Today’s marketplace demands skilled workers who can think clearly, precisely, deeply, and accurately while identifying and answering questions, solving problems, and making decisions in an ever-changing environment. Today’s world demands citizens who can “evaluate, analyze, and make judgments about the multitude of messages or interactions they encounter in their daily lives” (Jones et al). At Surry Community College, we strive to apply the concepts of critical thinking to what we teach, how we teach, and how we assess in order to prepare students for the workplace and the world beyond.
Our faculty use the comprehensive critical thinking model created by Richard Paul, expanded by Paul and Linda Elder, and promoted by the Foundation and Center for Critical Thinking (www.criticalthinking.org). The model is built on three fundamental concepts: elements of reasoning, intellectual standards, and intellectual traits.
All thinking can be divided into elements: purpose, point of view, assumptions, implications and consequences, data and information, inferences and interpretations, concepts, and question at issue. Paul and Elder explain in Tools for Taking Charge of Your Learning and Your Life, “Whenever you are reasoning you are trying to accomplish some purpose, within a point of view, using concepts or ideas. You are focused on some question, issue or problem, using information to come to conclusions, based on assumptions, all of which has implications.”
All thinking can be measured against intellectual standards such as clarity, accuracy, precision, relevance, depth, breadth, logic, significance, and fairness. Paul and Elder note that “these are not the only intellectual standards a person might use. They are simply among those that are the most fundamental. . . . Thinking critically requires command of [these] fundamental intellectual standards.”
Paul and Elder also note, “As we are learning the basic intellectual skills that critical thinking entails, we can begin to use those skills in a selfish or fair-minded way.” All thinkers should cultivate positive intellectual traits such as intellectual humility, confidence in reason, intellectual empathy, and intellectual integrity, among others. These are the inter-related characteristics of fair-minded thinking, what Peter Facione describes as the “spirit” of critical thinking.
Critical thinkers analyze their thinking and that of others by identifying and examining the elements of reasoning. Critical thinkers assess their thinking and that of others by applying universal standards of reasoning. Critical thinkers use their skills in an ethical manner. These three components—the elements, standards, and traits—form the backbone of Richard Paul’s model of critical thinking. The following excerpt from Paul and Elder’s Miniature Guide to Critical Thinking further explains the concept:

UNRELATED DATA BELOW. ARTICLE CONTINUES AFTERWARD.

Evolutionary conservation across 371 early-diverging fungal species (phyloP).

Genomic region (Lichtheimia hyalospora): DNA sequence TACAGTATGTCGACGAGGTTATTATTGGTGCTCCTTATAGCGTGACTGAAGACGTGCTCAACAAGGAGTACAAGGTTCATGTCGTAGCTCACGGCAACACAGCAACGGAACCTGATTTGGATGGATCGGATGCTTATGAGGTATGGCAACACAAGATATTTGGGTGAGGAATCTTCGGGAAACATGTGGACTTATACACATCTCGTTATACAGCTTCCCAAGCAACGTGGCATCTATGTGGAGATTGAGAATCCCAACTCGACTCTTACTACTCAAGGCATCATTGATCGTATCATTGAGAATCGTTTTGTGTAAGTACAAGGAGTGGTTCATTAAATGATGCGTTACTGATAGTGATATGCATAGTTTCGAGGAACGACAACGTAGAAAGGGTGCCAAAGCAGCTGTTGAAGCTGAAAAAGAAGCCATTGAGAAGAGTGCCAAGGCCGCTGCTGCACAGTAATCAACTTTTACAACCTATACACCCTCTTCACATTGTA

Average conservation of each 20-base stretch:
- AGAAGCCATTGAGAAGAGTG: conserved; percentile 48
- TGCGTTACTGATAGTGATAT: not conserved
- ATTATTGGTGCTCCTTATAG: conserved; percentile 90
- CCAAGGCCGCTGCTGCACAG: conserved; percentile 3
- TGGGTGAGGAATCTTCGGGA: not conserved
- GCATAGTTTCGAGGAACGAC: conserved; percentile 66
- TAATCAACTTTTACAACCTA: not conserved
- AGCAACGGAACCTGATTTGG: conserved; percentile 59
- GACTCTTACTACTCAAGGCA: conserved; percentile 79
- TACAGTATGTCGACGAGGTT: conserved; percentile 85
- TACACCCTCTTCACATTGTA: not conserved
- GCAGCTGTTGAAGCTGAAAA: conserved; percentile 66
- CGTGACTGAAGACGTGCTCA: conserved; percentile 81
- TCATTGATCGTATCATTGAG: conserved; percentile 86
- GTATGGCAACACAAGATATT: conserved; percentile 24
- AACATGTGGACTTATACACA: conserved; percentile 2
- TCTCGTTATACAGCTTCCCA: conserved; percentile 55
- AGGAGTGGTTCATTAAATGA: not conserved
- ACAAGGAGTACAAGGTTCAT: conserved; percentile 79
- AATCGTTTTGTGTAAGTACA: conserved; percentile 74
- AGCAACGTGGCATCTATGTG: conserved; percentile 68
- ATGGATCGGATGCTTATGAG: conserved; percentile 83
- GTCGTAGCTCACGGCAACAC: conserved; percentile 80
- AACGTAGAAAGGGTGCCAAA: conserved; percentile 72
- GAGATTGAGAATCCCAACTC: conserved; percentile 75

Critical thinking is that mode of thinking—about any subject, content, or problem—in which the thinker improves the quality of his or her thinking by skillfully taking charge of the structures inherent in thinking and imposing intellectual standards upon them.
A well-cultivated critical thinker:
- Raises vital questions and problems, formulating them clearly and precisely;
- Gathers and assesses relevant information, using abstract ideas to interpret it effectively;
- Comes to well-reasoned conclusions and solutions, testing them against relevant criteria and standards;
- Thinks open-mindedly within alternative systems of thought, recognizing and assessing, as need be, their assumptions, implications, and practical consequences; and
- Communicates effectively with others in figuring out solutions to complex problems.
Critical thinking is, in short, self-directed, self-disciplined, self-monitored, and self-corrective thinking. It presupposes assent to rigorous standards of excellence and mindful command of their use. It entails effective communication and problem solving abilities and a commitment to overcome our native egocentrism and sociocentrism.
In their "Dimensions of Critical Thought," Paul and Elder detail the skills and dispositions associated with critical thinking. You may read about the strategies explained in depth, or read our collection of definitions and descriptions of critical thinking skills and dispositions from many scholars.